If you're counting thats a whopping two free presets in as many days. I am declaring it Apple Aperture celebration month. All this was prompted by me spending a lot of time in Aperture 3 lately, cleaning up a big disorganized mess from earlier this year where I barely touched Aperture. The last free preset meant to mimic my recollection of Fuji Astia to some degree was pretty wild. This one is much tamer and of more general use.
Before everyone scans the rest of this post for the download link consider a couple of notes on this preset for a moment. It happens to be one of about 9 different presets I have that mimic various characteristics of Kodak Portra 160VC. Nine - that's right I have nine with 160VC in the name. That doesn't count all the other ones that have Portra in the name. How is this? Well for those of you without extensive film shooting somewhere in the past - or even those with a lot of experience but that never really looked at the results produced critically here's reality…
- The results you get on any particular film can vary immensely or subtly based on how you shoot it, where you shoot it, subject matter, what day it is, etc, etc.
- All of that is a nit compared to how your lab processes, color corrects, and prints it.
- All those things conspire to make any kind of exacting this is the definitive reference of how this film looks preset a fallacy.
- Oh and shooting digital is completely different than shooting negative film - looks different, responds different, etc, etc, etc.
Since the dawn of digital I have tried and tried and tried using every method under the sun including "camera profiling" using color test charts and the Adobe profile tools, curves, color adjustments, ICC profiling, everything to capture the exact way film looks for some of my most shot/loved films. Guess what - isn't going to happen in some one shot, one preset for all things definitive "this is Portra 160VC. That's how I have nine or more of them laying around in Aperture 3.
This particular one is one I actually use a lot and is based on my personal extensive experience with Kodak Portra 160VC. A film I shot gaggles of along with the NC sibling. Take into account that my take is based on how I shot it, how my lab CC'd it, and how I liked it printed. It's sort of an average of results that I tended to get shooting it at ISO 100 - I do mean really and truly overexposing it about 2/3. I did this mainly to get good contrast in the shadows and be able to print good blacks while getting bright poppy mids and highlights. No "fading" or bad blacks here - maybe I will do one of those but that's really the domain of underexposed film that I thought didn't look that great on real film…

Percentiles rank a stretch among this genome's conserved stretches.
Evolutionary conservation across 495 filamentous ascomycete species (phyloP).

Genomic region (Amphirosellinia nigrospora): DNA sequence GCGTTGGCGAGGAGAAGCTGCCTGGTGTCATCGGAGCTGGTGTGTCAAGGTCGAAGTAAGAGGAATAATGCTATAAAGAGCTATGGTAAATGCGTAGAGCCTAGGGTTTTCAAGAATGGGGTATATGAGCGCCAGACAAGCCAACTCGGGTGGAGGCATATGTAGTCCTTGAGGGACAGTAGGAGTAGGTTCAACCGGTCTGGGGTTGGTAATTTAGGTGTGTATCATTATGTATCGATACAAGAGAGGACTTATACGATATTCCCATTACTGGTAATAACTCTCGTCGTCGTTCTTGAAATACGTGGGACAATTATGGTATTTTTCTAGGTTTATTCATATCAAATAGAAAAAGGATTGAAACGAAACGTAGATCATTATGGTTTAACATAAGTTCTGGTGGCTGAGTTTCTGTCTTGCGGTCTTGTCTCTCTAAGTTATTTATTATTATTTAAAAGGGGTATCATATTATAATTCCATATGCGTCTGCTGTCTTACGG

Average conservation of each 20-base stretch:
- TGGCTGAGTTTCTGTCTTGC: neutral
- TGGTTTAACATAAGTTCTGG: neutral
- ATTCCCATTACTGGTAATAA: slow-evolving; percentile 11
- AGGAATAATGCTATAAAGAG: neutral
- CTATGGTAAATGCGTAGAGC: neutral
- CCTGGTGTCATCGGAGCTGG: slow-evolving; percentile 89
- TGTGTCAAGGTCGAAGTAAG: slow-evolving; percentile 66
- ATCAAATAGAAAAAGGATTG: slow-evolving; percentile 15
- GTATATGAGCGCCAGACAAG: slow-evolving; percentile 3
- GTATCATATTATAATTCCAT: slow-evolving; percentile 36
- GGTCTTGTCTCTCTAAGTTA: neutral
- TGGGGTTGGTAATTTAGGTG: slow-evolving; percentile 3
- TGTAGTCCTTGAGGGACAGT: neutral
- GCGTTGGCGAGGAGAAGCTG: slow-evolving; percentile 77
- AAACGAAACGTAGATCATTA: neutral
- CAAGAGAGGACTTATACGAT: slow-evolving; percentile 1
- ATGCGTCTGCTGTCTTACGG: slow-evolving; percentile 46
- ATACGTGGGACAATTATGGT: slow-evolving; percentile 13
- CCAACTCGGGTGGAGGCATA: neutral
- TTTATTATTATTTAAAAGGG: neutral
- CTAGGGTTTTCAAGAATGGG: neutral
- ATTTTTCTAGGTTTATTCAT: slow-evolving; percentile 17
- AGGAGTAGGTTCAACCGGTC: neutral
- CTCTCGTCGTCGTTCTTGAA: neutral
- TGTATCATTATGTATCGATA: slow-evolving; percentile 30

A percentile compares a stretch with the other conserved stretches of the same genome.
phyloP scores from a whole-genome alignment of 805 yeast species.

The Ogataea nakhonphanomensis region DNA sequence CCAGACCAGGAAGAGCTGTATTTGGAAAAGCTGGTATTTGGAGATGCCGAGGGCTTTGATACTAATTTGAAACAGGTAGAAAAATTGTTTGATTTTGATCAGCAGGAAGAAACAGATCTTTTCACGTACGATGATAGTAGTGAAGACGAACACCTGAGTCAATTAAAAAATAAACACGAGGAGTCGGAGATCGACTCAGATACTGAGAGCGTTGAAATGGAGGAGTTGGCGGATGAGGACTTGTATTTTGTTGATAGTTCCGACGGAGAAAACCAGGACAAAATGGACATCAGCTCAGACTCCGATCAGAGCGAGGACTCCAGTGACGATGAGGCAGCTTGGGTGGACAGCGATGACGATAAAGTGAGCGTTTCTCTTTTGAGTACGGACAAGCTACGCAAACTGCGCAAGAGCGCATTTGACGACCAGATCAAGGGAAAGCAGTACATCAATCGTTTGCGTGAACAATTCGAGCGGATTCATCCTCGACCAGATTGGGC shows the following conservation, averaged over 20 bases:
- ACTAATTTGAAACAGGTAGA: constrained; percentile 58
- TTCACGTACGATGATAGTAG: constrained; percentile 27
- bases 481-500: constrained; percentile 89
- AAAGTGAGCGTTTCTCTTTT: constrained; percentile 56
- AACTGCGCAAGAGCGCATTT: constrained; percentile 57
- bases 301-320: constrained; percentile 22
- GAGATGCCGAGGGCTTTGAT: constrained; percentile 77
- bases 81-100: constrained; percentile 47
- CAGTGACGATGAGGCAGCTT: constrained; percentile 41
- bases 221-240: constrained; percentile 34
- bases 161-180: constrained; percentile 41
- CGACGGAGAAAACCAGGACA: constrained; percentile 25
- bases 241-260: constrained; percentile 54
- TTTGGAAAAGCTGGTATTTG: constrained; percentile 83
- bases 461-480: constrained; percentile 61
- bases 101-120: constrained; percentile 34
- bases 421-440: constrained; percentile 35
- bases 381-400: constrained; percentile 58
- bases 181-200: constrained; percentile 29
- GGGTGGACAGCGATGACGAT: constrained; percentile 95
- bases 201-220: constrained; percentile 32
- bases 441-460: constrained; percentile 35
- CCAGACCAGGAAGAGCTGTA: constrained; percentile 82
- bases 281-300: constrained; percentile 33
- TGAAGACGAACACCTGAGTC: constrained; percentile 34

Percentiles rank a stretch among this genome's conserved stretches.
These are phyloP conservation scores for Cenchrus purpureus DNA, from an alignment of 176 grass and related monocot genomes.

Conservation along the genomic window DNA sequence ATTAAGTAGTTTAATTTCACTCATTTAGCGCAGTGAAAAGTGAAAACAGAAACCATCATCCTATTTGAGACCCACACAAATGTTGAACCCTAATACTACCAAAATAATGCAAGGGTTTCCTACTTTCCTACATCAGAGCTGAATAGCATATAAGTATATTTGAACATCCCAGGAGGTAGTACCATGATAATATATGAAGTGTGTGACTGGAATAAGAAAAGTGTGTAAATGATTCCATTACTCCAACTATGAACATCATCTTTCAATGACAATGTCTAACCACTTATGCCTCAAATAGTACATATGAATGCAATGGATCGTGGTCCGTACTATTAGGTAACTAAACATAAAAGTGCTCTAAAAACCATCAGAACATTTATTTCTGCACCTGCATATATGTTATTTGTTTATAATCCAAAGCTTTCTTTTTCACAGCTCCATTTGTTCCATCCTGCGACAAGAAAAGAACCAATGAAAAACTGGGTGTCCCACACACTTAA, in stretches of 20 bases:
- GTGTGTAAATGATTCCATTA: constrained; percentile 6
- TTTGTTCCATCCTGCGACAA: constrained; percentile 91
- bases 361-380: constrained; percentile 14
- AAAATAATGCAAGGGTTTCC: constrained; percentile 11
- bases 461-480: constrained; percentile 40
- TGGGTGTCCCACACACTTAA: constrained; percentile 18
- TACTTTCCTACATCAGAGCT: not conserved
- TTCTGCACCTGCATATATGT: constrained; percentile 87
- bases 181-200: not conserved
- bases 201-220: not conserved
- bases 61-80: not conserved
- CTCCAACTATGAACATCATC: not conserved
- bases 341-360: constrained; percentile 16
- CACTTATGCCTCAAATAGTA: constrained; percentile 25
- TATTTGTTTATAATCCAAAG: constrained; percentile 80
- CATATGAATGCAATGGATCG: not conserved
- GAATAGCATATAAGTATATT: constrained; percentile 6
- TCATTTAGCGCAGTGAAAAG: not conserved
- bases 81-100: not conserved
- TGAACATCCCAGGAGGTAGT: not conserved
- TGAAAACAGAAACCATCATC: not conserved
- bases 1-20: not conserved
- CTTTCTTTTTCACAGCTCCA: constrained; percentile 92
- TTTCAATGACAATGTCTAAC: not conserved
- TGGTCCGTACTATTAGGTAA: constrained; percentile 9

I chose this particular preset to let out into the wild because it happens to have some characteristics that I think are interesting relative to a lot of presets you will run across. It's pretty vanilla and has specific thought put into it that allows a great degree of flexibility for applying it while using relatively extreme flexibility in how you set the dials in the white balance, exposure, and enhancement adjustment blocks. Particularly with people and skin.
If there is one thing I really liked about real color negative film and Portra 160VC in particular there was a fairly wide latitude in the various looks you could get in terms of relative color saturation, color correction treatments, and print density while still looking good - really good with people. That's what this particular preset attempts and is pretty darn good at from a relative point of view.
You may have noticed with other presets the WB, exposure, and especially saturation controls act like a hair trigger. Any tiny nudge sends them off into left field - especially when it comes to skin. This one is designed to keep a "look" while allowing you to run the range from cool to warm, dark to crazy light, and unsaturated to pretty damn saturated for a variety of 160VC based looks using just WB, exposure, and enhance. Take a look at the screen shot at the top…
From right to left here are three random examples of various looks you can easily get using the three controls I mentioned and doing nothing to the rest of the preset adjustment chain. From right to left we have: